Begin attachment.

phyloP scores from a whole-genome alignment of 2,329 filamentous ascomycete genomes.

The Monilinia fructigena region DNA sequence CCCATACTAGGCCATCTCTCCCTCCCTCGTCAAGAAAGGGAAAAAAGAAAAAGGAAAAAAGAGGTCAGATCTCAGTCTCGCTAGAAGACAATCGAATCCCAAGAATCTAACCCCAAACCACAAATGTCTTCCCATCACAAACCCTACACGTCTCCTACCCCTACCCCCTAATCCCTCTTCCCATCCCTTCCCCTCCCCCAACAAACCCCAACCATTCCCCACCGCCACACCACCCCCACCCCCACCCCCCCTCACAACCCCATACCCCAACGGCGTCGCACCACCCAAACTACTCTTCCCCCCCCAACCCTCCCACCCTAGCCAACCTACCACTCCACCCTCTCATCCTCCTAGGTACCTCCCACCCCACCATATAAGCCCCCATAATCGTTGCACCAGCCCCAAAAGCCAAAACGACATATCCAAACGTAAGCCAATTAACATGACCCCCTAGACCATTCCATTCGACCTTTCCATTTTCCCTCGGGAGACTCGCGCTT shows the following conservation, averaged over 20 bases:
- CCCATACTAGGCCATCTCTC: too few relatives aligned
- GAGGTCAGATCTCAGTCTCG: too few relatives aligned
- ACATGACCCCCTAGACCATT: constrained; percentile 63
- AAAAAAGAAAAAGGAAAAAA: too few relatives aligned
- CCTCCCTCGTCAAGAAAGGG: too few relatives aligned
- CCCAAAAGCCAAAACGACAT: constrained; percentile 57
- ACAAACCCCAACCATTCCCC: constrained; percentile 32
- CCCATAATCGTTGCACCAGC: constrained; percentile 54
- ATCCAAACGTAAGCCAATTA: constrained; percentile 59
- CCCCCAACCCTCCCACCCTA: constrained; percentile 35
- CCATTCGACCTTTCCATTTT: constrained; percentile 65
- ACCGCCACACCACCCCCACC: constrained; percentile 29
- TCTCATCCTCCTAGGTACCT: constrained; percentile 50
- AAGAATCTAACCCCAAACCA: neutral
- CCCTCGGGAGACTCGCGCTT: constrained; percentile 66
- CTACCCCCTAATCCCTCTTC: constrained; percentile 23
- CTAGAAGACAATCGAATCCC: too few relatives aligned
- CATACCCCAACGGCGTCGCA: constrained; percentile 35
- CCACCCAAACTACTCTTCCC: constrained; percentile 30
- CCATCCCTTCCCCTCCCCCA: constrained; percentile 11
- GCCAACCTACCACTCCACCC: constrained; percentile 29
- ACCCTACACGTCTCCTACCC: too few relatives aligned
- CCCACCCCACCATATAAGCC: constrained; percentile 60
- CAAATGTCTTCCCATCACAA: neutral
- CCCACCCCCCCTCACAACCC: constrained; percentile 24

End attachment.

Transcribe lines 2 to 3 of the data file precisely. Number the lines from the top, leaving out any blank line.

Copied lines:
The Monilinia fructigena region DNA sequence CCCATACTAGGCCATCTCTCCCTCCCTCGTCAAGAAAGGGAAAAAAGAAAAAGGAAAAAAGAGGTCAGATCTCAGTCTCGCTAGAAGACAATCGAATCCCAAGAATCTAACCCCAAACCACAAATGTCTTCCCATCACAAACCCTACACGTCTCCTACCCCTACCCCCTAATCCCTCTTCCCATCCCTTCCCCTCCCCCAACAAACCCCAACCATTCCCCACCGCCACACCACCCCCACCCCCACCCCCCCTCACAACCCCATACCCCAACGGCGTCGCACCACCCAAACTACTCTTCCCCCCCCAACCCTCCCACCCTAGCCAACCTACCACTCCACCCTCTCATCCTCCTAGGTACCTCCCACCCCACCATATAAGCCCCCATAATCGTTGCACCAGCCCCAAAAGCCAAAACGACATATCCAAACGTAAGCCAATTAACATGACCCCCTAGACCATTCCATTCGACCTTTCCATTTTCCCTCGGGAGACTCGCGCTT shows the following conservation, averaged over 20 bases:
- CCCATACTAGGCCATCTCTC: too few relatives aligned